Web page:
Can I mix passports when entering EU/Poland, i.e. sometimes enter on British sometimes on Belarus passport into the EU?
This should not be a problem in itself. In general, your status in a Schengen country is independent of how you entered the Schengen area. You can use whichever passport to enter, as long as your documents are sufficient to be admitted.
If you are only a visitor, for a single short stay, you should enter and leave the Schengen area with the same passport, as the passport stamps may be checked. Additionally, in your case, one passport requires visa and the other not.
However, since you have a residence permit issued by a Schengen country, it is easier to enter and exit with your residence permit and the corresponding travel document. Your residence permit with the Belarusian passport is the most straightforward way to establish your ability to enter the Schengen area.
When entering Poland, would border control be confused about Polish residence permit and British passport if presented (bc the permit is attached to the Belarus passport, at least in their database on Polish border)? Never tried it.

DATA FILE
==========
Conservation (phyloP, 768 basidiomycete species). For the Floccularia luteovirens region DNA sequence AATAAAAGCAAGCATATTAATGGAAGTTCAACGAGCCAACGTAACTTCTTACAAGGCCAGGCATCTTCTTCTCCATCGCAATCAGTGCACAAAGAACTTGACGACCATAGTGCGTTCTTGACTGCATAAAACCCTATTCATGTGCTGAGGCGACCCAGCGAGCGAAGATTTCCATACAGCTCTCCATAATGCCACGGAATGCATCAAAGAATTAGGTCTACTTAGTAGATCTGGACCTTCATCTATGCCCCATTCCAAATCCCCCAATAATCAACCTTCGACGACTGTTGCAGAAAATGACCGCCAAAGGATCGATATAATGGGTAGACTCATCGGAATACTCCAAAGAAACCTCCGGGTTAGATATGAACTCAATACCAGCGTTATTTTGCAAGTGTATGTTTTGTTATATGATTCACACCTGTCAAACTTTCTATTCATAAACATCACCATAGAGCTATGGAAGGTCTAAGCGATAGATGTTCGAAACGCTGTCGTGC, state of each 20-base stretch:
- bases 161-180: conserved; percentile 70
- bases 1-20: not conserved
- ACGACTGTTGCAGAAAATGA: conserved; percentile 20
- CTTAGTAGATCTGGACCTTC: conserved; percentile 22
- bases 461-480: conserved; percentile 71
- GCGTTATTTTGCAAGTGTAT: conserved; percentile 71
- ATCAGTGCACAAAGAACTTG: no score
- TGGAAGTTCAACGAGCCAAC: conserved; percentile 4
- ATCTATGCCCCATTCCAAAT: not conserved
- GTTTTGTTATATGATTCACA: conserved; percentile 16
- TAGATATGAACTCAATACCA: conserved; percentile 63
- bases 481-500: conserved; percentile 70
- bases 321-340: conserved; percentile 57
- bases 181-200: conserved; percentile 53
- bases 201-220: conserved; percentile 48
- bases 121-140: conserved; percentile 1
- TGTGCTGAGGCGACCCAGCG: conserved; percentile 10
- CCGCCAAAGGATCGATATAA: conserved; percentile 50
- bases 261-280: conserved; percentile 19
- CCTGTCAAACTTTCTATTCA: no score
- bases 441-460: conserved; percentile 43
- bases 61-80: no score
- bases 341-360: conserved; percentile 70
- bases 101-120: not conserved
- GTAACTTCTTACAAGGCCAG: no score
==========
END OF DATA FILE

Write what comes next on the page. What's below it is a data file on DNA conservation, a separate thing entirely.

Yes. They may be confused and may ask you to explain the situation (e.g. they may need to update your information). As it is a Polish residence permit, the border guard in Poland has more power to examine your situation than the border guards of other Schengen countries.
When entering EU countries (not Poland, more like France) would it make sense to provide British passport or Belarus+permit? For me it feels like British is the straightforward passport for EU border control
Before Brexit, a British national would have had an essentially unlimited right to enter any EU country. But now it is considered as a third-country with a visitor visa waiver in effect. If you present only the British passport, you will be treat as a visitor and technically may be asked to present e.g. evidences justifying your purpose of stay, sufficient financial means, appropriate health insurance (though practically rare), as well as the passport validity requirement, even if in practice this is relatively rare.
while Belarus+residence may cause too much of the confusion on non-Polish borders.
Not at all. Tens of thousands of people probably do it everyday (enter a Schengen country with their residence permit issued by another Schengen country) without any problem. Your residence permit also gives you a stronger right to enter if your final destination is Poland; France or another Schengen country must allow you to enter to transit to Poland if you have a Polish national visa or residence permit except under exceptional circumstances related to public safety etc.
If you present your British passport with the residence permit, you can also be allowed to enter; there is no EU law requiring the residence permit and the travel document to state the same nationality. And often, the border guard does not check the residence permit so carefully on all the details. Nonetheless, the risk of confusion and additional hassle remains.